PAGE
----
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Monday, June 24, 2024

Josh Hader Was the Rare MLB Player Who Could Fight Back

  • Hader and his agent cooked up strict usage rules over the last four seasons, an ESPN story revealed.
  • The idea stemmed from a toxic arbitration hearing in 2019. 
Rick Osentoski-USA TODAY Sports

Superstar closer Josh Hader has spent the past four years across multiple teams operating his own rules. 

One of the best relievers in the game, Hader and his agent were fed up after losing a 2019 arbitration case against the Brewers. At the time, Hader was years away from hitting free agency, and he was being punished in arbitration hearings for how Milwaukee was using him, deflating his save numbers while racking up punishing multi-inning outings. He and his representation decided to take matters into his own hands and restrict his usage until he got a long-term deal from a team. That came this past offseason in the form of a five-year, $95 million contract from the Astros. 

On Tuesday, Hader and the agent, Jeff Berry, revealed to ESPN how they’ve handled the past four seasons. 

“From the outside looking in, some people would say it’s selfish; some people feel like players should do what they’re told,” Hader said. “But if I get hurt, I’m not able to work. Sometimes you have to protect yourself.”

In 2019, Hader posted a 2.62 earned run average at age 25 for the Brewers, his second All-Star season, and saved 37 games. That offseason marked his first round of arbitration, and Hader thought he was worthy of a raise. Berry asked for $6.4 million. The Brewers countered with $4.1 million, setting up an arbitration hearing to decide the amount. 

MLB’s arbitration system, where players and teams argue over value in the years before players are eligible to become free agents, can be grueling for players, with teams aggressively trying to constrain costs. Even MLB itself said in 2023 that arbitration leads to “unnecessary acrimony between Clubs and players and wastes an enormous amount of time and money.” (Berry also revealed in the ESPN story that he was the source for a notorious story about the league office awarding an annual championship belt to the team that saved the most money in arbitration.)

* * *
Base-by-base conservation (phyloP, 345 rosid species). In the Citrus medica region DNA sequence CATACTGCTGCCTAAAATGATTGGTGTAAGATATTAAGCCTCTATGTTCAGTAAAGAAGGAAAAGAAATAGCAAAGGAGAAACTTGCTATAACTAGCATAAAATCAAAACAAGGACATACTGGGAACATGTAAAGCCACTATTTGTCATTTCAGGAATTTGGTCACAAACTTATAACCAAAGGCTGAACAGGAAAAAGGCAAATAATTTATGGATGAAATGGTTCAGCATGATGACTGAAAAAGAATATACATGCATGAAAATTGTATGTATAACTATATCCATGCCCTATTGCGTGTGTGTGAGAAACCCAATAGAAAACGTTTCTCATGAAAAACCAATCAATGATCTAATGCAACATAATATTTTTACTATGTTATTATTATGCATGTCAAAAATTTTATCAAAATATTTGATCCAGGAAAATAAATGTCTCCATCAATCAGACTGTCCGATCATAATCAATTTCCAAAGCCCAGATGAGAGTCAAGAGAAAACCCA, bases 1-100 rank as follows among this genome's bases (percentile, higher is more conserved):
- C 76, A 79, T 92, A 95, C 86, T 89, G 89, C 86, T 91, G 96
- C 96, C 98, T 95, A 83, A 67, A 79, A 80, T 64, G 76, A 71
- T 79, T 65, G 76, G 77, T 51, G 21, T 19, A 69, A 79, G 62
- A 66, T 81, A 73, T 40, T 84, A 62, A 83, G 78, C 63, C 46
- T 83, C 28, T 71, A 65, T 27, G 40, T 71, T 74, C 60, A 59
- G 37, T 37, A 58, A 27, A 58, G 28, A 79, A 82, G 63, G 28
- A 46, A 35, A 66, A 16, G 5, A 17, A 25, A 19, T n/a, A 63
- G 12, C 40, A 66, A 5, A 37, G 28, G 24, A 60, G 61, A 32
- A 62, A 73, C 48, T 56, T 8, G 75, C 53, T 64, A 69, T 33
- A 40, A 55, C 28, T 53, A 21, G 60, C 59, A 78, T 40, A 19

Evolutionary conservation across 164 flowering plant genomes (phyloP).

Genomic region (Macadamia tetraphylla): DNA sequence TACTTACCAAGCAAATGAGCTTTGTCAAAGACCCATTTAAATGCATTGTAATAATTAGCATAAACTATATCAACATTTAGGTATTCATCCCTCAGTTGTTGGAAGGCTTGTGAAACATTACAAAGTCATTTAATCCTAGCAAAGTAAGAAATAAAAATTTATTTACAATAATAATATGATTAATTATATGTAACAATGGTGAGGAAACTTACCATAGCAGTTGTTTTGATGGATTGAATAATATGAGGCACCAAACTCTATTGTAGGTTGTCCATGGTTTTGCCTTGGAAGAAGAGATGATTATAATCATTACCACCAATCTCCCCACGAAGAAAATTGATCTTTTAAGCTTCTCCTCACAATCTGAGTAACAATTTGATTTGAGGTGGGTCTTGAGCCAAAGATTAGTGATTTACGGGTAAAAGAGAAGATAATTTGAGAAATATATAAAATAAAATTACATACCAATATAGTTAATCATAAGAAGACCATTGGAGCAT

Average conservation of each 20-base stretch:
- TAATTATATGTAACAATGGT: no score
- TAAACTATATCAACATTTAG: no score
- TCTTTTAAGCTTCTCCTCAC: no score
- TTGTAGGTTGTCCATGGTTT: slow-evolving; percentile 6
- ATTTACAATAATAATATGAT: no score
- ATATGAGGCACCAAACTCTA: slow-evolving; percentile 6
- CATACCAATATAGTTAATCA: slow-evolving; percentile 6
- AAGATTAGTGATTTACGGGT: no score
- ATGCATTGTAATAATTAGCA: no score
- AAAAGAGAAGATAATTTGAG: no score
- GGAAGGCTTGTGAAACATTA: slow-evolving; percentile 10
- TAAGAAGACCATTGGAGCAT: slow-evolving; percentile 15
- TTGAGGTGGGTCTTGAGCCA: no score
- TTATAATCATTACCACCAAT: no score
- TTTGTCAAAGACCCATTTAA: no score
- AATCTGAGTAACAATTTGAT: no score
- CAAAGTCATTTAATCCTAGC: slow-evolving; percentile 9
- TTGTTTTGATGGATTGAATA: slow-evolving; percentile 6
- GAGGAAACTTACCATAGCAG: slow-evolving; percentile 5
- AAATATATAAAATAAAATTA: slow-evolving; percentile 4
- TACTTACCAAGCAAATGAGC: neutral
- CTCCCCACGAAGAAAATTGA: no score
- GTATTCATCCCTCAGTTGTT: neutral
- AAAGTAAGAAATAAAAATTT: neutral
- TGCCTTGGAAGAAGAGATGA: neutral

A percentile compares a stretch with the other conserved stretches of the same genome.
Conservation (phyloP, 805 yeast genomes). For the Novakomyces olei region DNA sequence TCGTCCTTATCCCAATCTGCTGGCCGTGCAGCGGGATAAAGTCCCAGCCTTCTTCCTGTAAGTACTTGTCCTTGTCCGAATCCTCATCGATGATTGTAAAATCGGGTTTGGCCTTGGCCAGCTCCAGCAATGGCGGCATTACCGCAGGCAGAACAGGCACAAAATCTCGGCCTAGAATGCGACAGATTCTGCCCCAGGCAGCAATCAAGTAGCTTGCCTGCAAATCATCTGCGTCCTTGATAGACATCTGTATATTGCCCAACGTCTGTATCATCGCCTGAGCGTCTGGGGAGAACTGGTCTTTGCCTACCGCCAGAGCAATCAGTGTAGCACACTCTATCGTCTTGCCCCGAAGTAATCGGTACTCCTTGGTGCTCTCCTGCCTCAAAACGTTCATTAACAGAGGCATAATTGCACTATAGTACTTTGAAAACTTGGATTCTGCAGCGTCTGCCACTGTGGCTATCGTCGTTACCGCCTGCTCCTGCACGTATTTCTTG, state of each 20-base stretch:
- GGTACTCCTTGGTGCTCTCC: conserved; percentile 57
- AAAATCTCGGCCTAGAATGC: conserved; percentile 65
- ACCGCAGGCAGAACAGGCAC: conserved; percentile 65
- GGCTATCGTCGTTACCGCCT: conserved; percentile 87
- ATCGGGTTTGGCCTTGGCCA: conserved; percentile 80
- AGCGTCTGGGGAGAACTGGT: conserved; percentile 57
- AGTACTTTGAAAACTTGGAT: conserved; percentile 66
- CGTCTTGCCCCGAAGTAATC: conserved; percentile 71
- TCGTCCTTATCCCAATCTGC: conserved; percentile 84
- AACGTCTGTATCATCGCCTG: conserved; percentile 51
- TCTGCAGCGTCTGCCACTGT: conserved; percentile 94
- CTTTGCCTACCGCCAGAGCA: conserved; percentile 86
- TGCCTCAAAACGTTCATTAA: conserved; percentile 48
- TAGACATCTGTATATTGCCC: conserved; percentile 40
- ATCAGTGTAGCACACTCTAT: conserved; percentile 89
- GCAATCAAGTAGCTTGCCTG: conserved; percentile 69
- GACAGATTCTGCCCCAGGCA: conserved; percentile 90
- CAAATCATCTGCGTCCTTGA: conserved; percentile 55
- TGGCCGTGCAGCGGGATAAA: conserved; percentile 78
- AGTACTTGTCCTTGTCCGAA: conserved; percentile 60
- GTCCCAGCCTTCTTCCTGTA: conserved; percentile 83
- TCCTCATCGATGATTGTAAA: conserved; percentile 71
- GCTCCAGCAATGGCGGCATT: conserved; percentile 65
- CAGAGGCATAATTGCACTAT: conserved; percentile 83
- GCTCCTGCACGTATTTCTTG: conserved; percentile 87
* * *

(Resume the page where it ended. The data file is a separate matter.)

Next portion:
The process, and its result, was eye-opening for Hader and Berry. MLB and the Brewers’ case against Hader was about his low number of career saves. Milwaukee also had no issue bringing up offensive social media posts Hader made as a teenager, long before his major league prospects were legitimate. Despite Hader having multiple roles out of the bullpen in his young career, his lack of saves cost him money as a result of the league’s process. After Hader lost his case, current Mets president of baseball operations David Stearns, who was running the Brewers at the time, told Berry, “He’ll make his money in free agency.”

“What I heard in that room was how they valued relievers,” Hader told ESPN. “And it was 100% based on saves.”

So Hader and Berry decided to make a set of rules to both preserve his health and maximize his save chances ahead of the 2020 season. It’s not something any player can get away with, but elite talent can. When LeBron James asked for an extra day added to the NBA All-Star break, the league added it. Had Raymond Felton made the request, the league office would have responded with, “Who?” But Hader was and still is considered one of the game’s best relievers, which is why he had the leverage to do so. 

Hader and Berry ultimately hatched up three rules for the Brewers that year: He can’t pitch more than two days in a row, he wouldn’t pitch more than three outs, and he could be used in only a save situation or tie game. The concept broke the ceiling of load management. 

Berry told ESPN that when he called Stearns with the news, he was met with disbelief, but that manager Craig Counsell ultimately went along with the plan.

“It’s hard to disagree with it,” Counsell, now the manager of the Cubs, said. “I think Josh had worked really hard up to that point, and done whatever the team had asked him to do. More than anything, Josh was trying to stay healthy. … How can I not agree with that? Especially after what he had done.”

For the next two and a half seasons, Counsell managed Hader with the rules in mind and said he never felt limited by them. A handful of times, Hader broke his own rules, pitching three days in a row three times during the 2021 season, but never in a low-leverage situation. When Hader was traded to the Padres during the ’22 season, the rules followed him to San Diego. 

It took months—and a shoulder injury to Kendall Graveman—for the market for Hader to materialize this winter, but, in January, Houston finally picked up the phone and offered him a five-year, $95 million deal, giving him the long-term money and stability he had sought for years.

With the Astros making a serious commitment to Hader, his personal usage rules died as the ink dried on the contract. He’s gone past three outs three times already and, after a rocky April, he’s dominating again, allowing just one run in his last 10 innings.

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